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Amanda's Eyes - Chapter 16 - Art
Submitted by woody on Sat, 11/20/2010 - 17:17
Sixteen - Art
Late Sunday morning Ken called Amanda to ask if he could come at two thirty to pick her up for an afternoon date. Some internet research and a few phone calls had revealed that the small art museum in town had a program designed for blind patrons. A docent of the museum would give a special tour of the sculpture and crafts area and it included being able to touch many of the exhibits. He’d found that one of volunteers trained for that program would be on duty from one to five and he had a reservation for a private, three o’clock, tour. Knowing of Amanda’s interest in art, he thought this would be a great outing for them.
They arrived at the museum and met Sarah, their guide, at the information desk. She asked a few questions about Amanda’s affliction, including how long she’d been unable to see and severity of her blindness. She had a pair of white cotton gloves for Amanda and offered a pair to Ken, too, in case he wanted to participate in the touch part of the tour. She explained that while she was sure their hands were clean, the museum didn’t want to risk an accumulation of body oils on the exhibits. These gloves were the same type the staff wore when handling any artwork.
For Amanda, the tour was a real revelation. It included a modern furniture exhibit including some unexpected materials like a cardboard chair, a crafts area, and the a final stop in the modern sculpture gallery… an interesting mix of modern art -- mostly abstract -- in a variety of materials. Sarah would guide her to a work, tell her a little about it, sometimes with a caution about how and where to first touch it, and then let Amanda explore it on her own. While Amanda already had a good background in art, she’d never realized how much the shape, texture, size, and material could affect an item’s feel as well as its looks. There was even a science lesson when Sarah showed them that one piece made of wood felt warmer than another made of metal because of the way the materials conducted heat. Sarah never described or interpreted the objects, giving Amanda the freedom to form her own impressions. She pointed out that the old saying, “beauty is in the eye of the beholder,” applied as much to Amanda’s experiences in the museum as anyone else’s, and that her interpretations of the exhibits were every bit as valid as those of any art critic. She did her best to answer any question the pair had.
As Amanda guided her fingers over two uniquely shaped thrown pots, Sarah asked them if they noticed anything particularly special about these pieces. Ken said that they didn’t look much different than the other works to him and Amanda mentioned that while they had a unique style of surface textures that must have been worked in after they were taken off the wheel, she couldn’t feel anything else. Both were surprised to find out that the pieces had been made by an artist who was blind.
One item especially caught Amanda’s interest. It was a medium-sized, floor-standing sculpture in lacquered plaster with a variety of surface orientations and cavities. The surface was very smooth, and her gloved hands glided over it with almost no effort. As she explored, she built an image in her head and began to wonder why she couldn’t do something like it.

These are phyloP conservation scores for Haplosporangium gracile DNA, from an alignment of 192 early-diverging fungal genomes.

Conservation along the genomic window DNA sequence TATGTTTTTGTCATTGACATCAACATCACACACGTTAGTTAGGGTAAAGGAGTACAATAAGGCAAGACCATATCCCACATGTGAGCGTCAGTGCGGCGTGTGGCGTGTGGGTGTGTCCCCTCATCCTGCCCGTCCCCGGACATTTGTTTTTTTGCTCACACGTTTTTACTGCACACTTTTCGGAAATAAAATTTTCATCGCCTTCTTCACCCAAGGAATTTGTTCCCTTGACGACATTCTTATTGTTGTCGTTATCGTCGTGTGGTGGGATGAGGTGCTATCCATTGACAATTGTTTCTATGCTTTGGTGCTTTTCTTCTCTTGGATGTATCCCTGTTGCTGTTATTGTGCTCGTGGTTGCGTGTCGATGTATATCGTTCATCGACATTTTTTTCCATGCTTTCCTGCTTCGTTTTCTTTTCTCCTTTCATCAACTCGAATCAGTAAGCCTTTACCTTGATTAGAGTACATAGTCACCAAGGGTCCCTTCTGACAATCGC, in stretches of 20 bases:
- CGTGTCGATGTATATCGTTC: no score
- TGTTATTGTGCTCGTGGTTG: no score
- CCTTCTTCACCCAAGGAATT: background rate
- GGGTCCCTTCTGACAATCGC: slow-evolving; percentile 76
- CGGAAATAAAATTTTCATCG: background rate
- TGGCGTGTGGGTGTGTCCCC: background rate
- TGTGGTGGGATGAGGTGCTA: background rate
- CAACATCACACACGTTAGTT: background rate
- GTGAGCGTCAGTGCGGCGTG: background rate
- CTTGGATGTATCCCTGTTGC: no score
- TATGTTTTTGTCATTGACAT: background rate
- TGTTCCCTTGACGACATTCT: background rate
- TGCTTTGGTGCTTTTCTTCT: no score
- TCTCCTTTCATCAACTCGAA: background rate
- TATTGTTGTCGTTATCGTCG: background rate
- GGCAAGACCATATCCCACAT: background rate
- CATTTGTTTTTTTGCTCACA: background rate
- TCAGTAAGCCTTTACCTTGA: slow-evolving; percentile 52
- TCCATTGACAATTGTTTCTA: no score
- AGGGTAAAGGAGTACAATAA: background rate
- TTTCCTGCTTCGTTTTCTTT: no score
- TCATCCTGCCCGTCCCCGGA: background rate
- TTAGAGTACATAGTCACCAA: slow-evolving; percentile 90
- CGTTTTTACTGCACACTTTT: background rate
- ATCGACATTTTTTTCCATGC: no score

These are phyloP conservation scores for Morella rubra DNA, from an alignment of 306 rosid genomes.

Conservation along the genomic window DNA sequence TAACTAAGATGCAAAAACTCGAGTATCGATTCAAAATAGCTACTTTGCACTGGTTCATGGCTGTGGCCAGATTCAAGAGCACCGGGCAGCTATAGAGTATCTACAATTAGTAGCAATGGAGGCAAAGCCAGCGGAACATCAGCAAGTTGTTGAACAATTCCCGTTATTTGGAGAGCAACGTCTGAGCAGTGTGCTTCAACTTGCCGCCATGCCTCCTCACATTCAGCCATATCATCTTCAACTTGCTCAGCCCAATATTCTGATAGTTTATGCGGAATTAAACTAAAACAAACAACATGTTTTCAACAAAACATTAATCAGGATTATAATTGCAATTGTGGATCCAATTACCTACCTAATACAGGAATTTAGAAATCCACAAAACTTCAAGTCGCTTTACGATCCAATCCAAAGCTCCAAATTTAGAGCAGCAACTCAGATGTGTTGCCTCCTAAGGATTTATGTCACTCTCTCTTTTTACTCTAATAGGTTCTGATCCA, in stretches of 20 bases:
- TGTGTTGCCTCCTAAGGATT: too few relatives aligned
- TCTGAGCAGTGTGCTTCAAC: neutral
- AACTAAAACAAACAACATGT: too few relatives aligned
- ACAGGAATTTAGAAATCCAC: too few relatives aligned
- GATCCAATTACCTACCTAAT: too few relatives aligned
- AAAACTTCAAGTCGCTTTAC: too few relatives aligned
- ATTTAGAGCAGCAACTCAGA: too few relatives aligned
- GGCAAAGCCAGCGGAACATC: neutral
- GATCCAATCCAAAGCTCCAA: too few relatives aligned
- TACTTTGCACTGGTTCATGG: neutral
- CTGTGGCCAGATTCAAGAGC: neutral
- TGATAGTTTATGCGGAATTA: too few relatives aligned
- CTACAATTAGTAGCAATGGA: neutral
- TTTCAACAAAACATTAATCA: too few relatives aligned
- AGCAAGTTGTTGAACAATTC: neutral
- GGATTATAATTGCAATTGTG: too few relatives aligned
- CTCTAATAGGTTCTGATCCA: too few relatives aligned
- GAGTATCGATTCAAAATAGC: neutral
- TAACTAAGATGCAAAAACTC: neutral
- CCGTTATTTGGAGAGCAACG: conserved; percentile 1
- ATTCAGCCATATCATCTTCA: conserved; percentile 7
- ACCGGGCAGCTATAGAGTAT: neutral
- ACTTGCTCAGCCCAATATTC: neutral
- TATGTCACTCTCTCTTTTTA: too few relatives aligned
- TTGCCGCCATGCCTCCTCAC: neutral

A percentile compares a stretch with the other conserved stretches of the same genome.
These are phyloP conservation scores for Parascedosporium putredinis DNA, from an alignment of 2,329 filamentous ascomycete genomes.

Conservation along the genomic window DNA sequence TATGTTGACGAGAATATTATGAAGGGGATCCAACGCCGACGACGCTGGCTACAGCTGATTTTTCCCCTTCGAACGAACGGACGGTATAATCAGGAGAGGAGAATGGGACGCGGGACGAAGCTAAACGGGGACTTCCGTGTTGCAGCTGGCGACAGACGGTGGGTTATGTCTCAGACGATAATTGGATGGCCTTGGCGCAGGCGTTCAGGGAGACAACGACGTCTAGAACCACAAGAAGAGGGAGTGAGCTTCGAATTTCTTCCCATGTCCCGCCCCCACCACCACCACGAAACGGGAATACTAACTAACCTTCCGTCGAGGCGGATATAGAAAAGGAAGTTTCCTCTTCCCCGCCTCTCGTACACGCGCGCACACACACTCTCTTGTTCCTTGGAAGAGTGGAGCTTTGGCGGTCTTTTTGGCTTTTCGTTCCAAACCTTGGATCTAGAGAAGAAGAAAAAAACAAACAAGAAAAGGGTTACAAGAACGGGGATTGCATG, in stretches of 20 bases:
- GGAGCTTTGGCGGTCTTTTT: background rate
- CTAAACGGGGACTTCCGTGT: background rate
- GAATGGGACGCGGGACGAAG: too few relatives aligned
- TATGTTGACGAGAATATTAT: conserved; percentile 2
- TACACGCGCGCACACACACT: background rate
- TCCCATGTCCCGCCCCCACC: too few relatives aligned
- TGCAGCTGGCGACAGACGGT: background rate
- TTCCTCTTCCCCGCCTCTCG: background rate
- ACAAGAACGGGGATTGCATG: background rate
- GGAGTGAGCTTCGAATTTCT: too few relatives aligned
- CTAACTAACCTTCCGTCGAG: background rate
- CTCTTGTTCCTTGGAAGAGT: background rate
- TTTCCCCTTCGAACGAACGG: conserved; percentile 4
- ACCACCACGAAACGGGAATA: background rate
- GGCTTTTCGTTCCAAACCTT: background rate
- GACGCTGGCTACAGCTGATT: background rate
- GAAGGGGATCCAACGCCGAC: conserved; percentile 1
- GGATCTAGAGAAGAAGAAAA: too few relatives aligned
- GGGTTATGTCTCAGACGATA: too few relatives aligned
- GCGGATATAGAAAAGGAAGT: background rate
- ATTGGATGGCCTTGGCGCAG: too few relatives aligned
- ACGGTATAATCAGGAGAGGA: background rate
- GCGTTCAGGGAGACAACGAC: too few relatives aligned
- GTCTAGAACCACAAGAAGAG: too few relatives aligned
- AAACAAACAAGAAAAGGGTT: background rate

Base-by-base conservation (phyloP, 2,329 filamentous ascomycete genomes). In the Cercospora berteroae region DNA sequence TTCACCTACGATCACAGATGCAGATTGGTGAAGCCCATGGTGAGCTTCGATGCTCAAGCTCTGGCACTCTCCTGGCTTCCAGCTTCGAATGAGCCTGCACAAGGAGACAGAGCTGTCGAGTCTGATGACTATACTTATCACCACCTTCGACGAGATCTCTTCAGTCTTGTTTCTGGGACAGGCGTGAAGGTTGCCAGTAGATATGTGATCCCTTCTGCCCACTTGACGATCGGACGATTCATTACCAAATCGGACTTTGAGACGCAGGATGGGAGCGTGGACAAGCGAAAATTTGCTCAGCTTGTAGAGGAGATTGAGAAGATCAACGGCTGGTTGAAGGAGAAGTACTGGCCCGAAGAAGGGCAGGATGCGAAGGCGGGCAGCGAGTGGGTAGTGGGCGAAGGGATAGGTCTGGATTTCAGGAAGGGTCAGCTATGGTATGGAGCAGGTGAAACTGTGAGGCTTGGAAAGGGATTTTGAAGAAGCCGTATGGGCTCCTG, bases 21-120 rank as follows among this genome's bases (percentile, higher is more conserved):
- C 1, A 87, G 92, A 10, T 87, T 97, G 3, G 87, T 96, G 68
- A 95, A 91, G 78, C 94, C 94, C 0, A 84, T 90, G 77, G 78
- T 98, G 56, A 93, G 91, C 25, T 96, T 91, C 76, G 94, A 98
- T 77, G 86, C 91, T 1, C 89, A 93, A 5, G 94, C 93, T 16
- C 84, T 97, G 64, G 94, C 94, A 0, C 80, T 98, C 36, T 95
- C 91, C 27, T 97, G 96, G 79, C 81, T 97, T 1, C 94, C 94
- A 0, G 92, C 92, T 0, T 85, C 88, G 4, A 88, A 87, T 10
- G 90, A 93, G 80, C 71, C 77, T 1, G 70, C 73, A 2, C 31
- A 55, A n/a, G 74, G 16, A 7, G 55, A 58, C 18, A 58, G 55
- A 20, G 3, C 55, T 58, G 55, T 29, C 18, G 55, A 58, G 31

Ken took the opportunity to explore the artwork with his hands too, and hearing her comments, he tried to keep his eyes closed to somehow understand Amanda’s experience. It was difficult to do as he realized just how much he relied on sight to understand the world around him. Even when he tried to “see” things Amanda’s way, he was handicapped because he’d already formed a visual impression while approaching the object. He was glad that he could see with his eyes as well as with his hands.
The visit was a wonderful success. Amanda got more and more excited and animated after each piece they visited, and as their tour finished at five, Sarah let Amanda know that the museum conducted occasional art classes for people with visual impairments. Before they left, Ken helped her fill out a card to be notified of similar future events and classes.
When they arrived at the truck, she surprised him, almost jumping into his arms. “That was fantastic! I never thought going to a museum would ever be worth it again but I loved it. I wonder if I can take a class and actually do some kind of sculpture again.” She burrowed her face into his neck and after a few moments of holding and swaying slightly, he noticed her sobbing quietly.
He patted her back, “What’s wrong?”
“I can’t believe I’ve wasted all this time. There’s so much I could have been doing if I would have just tried, but I felt sorry for myself and got so mad at the world and everyone in it for doing this to me... God, I am so pathetic! Why do you waste your time with me?”
“I don’t think you’re pathetic. It’s just taken a while for you to understand that your life didn’t end in that accident. Several times during this tour, I tried closing my eyes to get some sense of what it’s like to be you, and I couldn’t… I’d already formed a visual impression of what my hands were roaming over, and that changed the way I felt things. It also got me thinking… I can’t imagine how I’d deal with losing my sight. If, God forbid, I woke up in the hospital tomorrow, unable to see, and no hope of regaining my vision, I don’t know how I’d react, but I do know that I can’t judge you for your reactions. You understand?